Long before Yevgeny V. Prigozhin seized a major Russian military center and ordered an armed march on Moscow, posing an alarming and dramatic threat to President Vladimir V. Putin, the caterer-turned-mercenary boss was losing his own war. staff.
Mr. Prigozhin’s private army had been sidelined. His lucrative catering contracts with the government were threatened. The commander he most admired in the Russian army had been ousted as the top general overseeing Ukraine. And he had lost his most vital recruiting source for fighters: Russia’s prisons.
Then, on June 13, his only hope of a last-minute intervention to spare him a bitter defeat in his protracted power struggle with Defense Minister Sergei K. Shoigu faded.
Putin publicly sided with Prigozhin’s opponents, saying that all irregular units fighting in Ukraine would have to sign contracts with the Defense Ministry. That included Mr. Prigozhin’s private military company, Wagner.
Now the mercenary boss would report to Mr. Shoigu, a political survivor without parallel in modern Russia and sworn enemy of Mr. Prigozhin.
“This must be done,” Putin told a meeting of pro-government war correspondents in the Kremlin. “It must be done as soon as possible.”
What happened next shocked the world: Prigozhin mounted an armed insurrection that he insisted was not aimed at overthrowing Putin but rather at overthrowing the Kremlin’s military leadership.
The mutiny, though short-lived, has been widely seen as an ominous political omen for Putin’s leadership, one that could herald more instability as the Russian president continues his costly war.
But it is equally the personal story of an independent, fickle and scandalous warlord who undertook an emotionally desperate attempt to win by force one of the most extraordinary Russian power struggles in recent memory.
Many powerful Russian figures have lost out in factional battles during Putin’s 23 years as Russia’s leader, eventually falling into exile, prison or anonymity.
But with his rebellion over the weekend, Mr. Prigozhin chose a different path, allowing his anguish and anger to play out for the world to see as he took action only available to someone with a national megaphone, and a wronged private and well armed. army.
“Prigozhin’s rebellion was not a bid for power or an attempt to outmaneuver the Kremlin,” wrote Tatyana Stanovaya, a senior fellow at the Carnegie Russia Eurasia Center, in an analysis of the facts. “It came out of a sense of despair; Prigozhin was expelled from the Ukraine and found himself unable to support Wagner as he did before, while the state machine turned against him.
“On top of that,” he added, “Putin was ignoring him and publicly supporting his most dangerous adversaries.”
Mr. Prigozhin had built a considerable financial and military empire. But as the political challenge of him grew, the flow of money from the Defense Ministry and other government contracts risked drying up. And he chafed at the prospect of taking orders from people he considered incompetent.
Still, when Putin denounced his actions on Saturday as treason, Prigozhin seemed caught off guard, unprepared to be a true revolutionary or continue a march on the Kremlin that he knew would almost certainly end in defeat, he said. Stanovaya wrote.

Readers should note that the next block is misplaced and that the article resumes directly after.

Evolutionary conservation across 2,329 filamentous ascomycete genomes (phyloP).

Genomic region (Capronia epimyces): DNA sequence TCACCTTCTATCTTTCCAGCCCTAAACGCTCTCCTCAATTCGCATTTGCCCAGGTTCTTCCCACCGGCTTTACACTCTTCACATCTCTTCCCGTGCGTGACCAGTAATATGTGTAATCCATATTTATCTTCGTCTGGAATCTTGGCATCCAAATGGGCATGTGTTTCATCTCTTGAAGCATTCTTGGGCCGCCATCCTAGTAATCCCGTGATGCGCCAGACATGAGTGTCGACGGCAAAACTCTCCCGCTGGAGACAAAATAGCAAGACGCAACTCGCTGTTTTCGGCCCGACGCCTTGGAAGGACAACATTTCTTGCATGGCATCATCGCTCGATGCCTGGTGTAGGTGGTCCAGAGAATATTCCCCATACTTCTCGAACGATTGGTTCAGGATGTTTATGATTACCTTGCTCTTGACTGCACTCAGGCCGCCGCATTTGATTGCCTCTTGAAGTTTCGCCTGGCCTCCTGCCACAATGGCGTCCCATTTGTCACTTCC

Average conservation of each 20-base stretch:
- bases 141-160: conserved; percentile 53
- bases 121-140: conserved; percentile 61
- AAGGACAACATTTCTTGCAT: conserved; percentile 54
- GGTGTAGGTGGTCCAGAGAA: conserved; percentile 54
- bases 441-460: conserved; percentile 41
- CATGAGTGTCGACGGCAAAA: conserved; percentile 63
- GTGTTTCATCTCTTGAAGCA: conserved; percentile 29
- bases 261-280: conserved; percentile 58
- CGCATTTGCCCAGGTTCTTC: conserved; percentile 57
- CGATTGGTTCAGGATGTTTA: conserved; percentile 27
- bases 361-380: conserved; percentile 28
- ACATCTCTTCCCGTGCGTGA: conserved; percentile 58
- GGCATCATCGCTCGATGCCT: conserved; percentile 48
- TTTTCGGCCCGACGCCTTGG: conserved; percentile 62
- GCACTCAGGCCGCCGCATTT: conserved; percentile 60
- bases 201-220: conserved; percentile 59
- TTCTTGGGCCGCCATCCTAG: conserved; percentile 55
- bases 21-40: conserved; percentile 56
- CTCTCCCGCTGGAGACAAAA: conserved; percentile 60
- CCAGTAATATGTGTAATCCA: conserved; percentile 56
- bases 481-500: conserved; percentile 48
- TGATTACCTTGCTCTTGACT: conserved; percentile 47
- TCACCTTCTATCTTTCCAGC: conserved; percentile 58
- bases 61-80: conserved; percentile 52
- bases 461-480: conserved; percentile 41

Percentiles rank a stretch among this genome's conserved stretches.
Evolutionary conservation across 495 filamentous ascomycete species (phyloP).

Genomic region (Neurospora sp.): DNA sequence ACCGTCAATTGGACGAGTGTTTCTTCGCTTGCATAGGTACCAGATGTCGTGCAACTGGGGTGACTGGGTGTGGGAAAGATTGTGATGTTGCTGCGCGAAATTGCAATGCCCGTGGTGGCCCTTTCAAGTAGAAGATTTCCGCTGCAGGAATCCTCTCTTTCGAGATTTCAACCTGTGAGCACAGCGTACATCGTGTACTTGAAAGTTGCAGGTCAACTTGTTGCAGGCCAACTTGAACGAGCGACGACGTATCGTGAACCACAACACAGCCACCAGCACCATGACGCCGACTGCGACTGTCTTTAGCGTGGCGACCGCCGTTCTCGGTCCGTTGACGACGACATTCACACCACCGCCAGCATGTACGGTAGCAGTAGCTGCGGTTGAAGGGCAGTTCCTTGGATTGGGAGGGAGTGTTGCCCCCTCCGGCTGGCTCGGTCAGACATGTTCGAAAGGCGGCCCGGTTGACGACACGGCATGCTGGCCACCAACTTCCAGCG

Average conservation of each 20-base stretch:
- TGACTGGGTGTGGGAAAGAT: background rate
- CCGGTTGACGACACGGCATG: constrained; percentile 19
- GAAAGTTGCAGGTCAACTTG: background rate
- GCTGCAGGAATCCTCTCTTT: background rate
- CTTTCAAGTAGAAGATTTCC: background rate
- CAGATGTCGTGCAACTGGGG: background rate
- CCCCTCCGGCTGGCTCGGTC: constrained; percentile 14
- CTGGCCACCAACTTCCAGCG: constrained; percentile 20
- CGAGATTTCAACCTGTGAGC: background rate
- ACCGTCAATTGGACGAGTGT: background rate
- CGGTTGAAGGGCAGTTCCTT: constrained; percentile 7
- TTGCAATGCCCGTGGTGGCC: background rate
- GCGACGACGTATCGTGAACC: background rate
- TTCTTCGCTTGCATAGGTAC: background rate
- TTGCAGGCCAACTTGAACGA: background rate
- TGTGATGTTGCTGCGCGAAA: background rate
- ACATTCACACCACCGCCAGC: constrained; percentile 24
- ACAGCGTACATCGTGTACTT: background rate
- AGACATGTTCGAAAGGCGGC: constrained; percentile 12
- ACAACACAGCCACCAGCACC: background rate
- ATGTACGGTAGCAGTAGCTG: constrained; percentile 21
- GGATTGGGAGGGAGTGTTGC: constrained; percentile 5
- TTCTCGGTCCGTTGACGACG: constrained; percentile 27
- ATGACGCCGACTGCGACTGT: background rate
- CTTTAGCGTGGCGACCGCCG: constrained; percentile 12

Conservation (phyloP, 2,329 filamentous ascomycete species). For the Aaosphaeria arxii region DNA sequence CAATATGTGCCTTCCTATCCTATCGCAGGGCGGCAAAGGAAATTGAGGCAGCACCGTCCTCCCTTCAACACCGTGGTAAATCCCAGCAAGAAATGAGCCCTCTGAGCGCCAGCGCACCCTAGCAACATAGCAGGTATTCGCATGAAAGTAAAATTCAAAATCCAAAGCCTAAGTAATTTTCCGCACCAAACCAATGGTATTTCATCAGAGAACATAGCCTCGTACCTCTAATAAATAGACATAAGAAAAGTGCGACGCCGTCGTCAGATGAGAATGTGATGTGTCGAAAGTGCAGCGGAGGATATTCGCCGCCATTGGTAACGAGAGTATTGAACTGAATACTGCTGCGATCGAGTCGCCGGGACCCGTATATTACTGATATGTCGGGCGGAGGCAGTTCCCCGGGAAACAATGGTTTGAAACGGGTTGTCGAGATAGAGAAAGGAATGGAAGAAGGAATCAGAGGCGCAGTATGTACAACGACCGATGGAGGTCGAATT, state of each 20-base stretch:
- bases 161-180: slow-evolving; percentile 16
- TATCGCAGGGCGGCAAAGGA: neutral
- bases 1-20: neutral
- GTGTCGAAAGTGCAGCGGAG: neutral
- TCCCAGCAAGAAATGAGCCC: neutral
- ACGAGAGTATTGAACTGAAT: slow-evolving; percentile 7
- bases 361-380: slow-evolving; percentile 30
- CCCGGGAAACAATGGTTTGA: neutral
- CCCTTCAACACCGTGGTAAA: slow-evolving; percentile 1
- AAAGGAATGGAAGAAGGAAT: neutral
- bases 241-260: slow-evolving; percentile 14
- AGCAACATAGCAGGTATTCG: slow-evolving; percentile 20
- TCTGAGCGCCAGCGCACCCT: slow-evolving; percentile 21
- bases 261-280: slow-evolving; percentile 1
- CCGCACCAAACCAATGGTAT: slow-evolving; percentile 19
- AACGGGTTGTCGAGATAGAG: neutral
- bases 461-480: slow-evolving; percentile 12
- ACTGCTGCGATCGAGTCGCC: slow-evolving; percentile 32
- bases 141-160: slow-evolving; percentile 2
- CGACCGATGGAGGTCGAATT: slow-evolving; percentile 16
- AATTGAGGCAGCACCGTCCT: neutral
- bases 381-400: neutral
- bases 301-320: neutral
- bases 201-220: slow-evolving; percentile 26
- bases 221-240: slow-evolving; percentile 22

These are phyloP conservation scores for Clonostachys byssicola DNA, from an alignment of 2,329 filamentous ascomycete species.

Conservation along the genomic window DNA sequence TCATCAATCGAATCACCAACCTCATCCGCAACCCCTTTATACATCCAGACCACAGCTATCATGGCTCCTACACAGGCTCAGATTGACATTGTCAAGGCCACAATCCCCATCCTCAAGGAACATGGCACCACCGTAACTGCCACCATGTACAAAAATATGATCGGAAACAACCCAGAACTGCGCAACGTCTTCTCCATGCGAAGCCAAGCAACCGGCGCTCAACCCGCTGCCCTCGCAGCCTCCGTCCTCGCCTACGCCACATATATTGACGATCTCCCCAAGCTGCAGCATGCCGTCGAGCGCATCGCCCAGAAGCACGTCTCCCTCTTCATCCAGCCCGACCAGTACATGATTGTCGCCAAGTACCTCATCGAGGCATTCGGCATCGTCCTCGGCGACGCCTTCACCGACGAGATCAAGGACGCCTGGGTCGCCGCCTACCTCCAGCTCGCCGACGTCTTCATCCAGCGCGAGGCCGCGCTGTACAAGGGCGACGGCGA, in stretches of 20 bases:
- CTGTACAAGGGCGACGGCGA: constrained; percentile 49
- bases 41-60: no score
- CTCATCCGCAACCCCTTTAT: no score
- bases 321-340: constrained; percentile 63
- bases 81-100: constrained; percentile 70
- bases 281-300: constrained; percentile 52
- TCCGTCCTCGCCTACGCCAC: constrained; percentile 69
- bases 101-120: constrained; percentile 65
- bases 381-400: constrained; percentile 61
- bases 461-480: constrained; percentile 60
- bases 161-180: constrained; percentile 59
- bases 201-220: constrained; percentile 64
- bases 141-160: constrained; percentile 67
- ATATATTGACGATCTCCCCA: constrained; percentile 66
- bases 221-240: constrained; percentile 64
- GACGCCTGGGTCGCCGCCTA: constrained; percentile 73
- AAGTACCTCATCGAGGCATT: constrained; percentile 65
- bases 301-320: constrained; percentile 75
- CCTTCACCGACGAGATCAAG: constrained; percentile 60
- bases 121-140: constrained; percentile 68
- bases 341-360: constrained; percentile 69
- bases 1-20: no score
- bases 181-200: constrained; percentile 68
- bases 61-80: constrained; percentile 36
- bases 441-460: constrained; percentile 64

And so, when Mr. Prigozhin was offered the opportunity to end the crisis by withdrawing his forces, he seized it.
“The Prigozhin mutiny was ultimately a desperate act by someone who was cornered,” said Michael Kofman, director of Russia studies at the Virginia-based research group CNA. “Their options for him were dwindling as their bitter feud escalated.”
Over the years, with his connections to Putin and the Kremlin, Prigozhin was able to secure lucrative contracts to provide food for the Moscow school system and Russian military bases, amassing great wealth. At the same time, he engaged in foreign adventurism through Wagner that suited the Kremlin, furthering Moscow’s goals, and his own, in the Middle East and Africa, where his fighters have been accused of indiscriminate killings and atrocities.
He also ran the Internet Investigation Agency, the infamous St. Petersburg troll farm that interfered in the 2016 US presidential election.
Prigozhin was so secretive about his activities that he long denied any association with Wagner and even sued the Russian media for reporting his connection to the group.
All of that changed last year with the full-scale invasion of the Ukraine.
In September, Prigozhin went public for the first time as the man behind Wagner.
Less than two weeks later, Putin appointed General Sergei Surovikin to lead the war effort in Ukraine, a boon for the mercenary boss, who had worked with the general in Syria. Mr. Prigozhin described the new leader as a legendary figure and the most capable commander of the Russian army.
Prigozhin’s stature was also growing, as his fighters seemed to be making progress in the protracted battle for the Ukrainian city of Bakhmut, while the Russian army had little to show for it. Russian commentators lavished positive coverage on the mercenary group, and a glass tower in St. Petersburg was renamed the Wagner Center. Recruitment posters for the team were put up across the country.
But earlier this year, Mr. Prigozhin’s adversaries in the Defense Ministry began to assert their power.